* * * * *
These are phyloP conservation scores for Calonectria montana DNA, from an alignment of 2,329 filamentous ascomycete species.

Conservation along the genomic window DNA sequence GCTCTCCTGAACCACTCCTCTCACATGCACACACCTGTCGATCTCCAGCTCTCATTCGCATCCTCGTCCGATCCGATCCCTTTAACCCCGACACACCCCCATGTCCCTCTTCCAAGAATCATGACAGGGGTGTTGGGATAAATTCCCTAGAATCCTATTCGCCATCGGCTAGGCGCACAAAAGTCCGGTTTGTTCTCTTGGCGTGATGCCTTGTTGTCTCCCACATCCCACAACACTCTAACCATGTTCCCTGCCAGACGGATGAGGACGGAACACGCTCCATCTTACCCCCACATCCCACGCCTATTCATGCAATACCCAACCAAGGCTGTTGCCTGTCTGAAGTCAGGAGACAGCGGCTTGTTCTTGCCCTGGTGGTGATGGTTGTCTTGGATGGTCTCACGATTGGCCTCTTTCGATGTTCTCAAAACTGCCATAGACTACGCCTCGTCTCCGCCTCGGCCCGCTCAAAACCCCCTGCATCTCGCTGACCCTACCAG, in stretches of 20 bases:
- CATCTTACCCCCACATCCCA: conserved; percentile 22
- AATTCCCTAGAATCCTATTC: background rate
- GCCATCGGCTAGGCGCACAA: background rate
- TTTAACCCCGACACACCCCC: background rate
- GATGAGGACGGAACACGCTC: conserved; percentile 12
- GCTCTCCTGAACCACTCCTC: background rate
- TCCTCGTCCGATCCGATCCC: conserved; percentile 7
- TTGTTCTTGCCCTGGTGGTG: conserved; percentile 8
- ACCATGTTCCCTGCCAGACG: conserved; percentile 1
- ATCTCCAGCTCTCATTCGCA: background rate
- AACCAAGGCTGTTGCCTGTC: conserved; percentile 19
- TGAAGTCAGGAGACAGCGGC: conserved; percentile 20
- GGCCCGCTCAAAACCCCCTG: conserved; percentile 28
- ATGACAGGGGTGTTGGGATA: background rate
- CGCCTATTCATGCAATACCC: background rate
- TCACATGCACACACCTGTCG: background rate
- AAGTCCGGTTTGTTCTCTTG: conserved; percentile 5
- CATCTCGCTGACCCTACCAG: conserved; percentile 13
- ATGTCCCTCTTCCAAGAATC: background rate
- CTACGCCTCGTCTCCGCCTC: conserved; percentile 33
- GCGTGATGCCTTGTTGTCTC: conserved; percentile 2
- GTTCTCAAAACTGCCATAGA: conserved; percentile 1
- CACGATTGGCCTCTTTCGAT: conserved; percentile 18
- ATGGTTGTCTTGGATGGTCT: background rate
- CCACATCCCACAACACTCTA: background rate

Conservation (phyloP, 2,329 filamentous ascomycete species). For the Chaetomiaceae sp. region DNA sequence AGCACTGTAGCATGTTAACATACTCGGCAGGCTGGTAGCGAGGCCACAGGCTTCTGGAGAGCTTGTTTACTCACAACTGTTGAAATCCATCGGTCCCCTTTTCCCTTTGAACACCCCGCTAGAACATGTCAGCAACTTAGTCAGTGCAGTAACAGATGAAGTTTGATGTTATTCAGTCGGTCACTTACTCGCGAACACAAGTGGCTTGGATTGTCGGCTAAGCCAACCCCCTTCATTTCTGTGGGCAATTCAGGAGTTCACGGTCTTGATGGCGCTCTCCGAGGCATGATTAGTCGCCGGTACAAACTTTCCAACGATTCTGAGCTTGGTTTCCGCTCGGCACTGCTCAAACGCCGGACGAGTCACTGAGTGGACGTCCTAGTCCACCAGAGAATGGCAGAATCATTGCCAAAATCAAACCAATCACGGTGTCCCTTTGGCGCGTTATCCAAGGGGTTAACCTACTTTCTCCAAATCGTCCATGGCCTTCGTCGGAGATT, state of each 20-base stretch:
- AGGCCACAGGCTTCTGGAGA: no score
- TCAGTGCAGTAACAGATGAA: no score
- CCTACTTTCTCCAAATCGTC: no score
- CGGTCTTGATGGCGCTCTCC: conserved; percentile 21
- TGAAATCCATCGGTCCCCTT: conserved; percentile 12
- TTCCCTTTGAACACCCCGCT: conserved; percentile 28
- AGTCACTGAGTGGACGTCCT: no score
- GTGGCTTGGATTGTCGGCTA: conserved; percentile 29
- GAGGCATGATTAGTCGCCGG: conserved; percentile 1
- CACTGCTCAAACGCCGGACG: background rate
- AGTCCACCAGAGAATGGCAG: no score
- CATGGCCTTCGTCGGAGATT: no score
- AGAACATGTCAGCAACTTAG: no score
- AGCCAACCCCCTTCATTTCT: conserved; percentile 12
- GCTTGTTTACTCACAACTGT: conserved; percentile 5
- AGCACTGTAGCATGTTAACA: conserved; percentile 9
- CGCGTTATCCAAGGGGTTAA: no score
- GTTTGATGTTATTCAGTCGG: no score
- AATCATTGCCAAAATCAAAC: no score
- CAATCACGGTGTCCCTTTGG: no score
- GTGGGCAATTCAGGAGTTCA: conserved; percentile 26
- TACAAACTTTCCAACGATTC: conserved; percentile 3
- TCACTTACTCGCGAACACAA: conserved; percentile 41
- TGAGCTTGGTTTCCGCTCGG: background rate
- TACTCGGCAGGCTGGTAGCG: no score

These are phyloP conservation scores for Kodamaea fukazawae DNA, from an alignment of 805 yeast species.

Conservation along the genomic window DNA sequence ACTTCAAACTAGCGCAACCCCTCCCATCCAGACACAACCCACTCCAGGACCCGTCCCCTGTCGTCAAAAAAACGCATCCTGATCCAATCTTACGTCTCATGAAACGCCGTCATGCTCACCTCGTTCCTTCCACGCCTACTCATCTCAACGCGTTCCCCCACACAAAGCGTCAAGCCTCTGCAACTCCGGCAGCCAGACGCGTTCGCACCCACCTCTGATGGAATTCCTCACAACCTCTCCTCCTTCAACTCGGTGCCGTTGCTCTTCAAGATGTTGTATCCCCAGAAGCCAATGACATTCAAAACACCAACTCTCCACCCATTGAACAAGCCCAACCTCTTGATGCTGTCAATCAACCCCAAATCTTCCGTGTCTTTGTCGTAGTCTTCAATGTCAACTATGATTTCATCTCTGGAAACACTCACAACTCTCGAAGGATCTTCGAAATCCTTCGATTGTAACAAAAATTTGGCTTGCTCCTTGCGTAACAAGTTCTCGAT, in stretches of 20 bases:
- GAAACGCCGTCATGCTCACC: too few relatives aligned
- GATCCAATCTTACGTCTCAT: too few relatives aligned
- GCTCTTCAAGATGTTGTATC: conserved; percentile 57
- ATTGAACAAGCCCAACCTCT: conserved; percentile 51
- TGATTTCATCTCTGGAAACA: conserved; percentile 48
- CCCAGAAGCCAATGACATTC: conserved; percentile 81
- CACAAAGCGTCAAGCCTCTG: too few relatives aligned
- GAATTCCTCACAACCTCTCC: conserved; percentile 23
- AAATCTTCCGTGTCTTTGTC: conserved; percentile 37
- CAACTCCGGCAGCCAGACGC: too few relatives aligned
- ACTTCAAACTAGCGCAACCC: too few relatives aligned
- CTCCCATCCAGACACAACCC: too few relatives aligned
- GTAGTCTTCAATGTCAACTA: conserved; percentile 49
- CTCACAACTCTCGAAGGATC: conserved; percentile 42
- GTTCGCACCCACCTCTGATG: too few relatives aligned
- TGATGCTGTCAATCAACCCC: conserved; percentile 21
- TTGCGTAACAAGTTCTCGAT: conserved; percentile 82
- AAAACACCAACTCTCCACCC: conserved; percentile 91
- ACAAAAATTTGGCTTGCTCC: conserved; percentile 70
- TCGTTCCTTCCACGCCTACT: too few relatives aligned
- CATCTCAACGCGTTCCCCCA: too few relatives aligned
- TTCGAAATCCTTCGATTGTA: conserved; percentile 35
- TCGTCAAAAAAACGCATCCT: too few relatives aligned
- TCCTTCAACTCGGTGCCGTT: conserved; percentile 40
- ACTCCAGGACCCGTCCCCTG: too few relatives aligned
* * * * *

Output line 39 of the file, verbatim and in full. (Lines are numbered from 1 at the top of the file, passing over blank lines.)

- AGTCCACCAGAGAATGGCAG: no score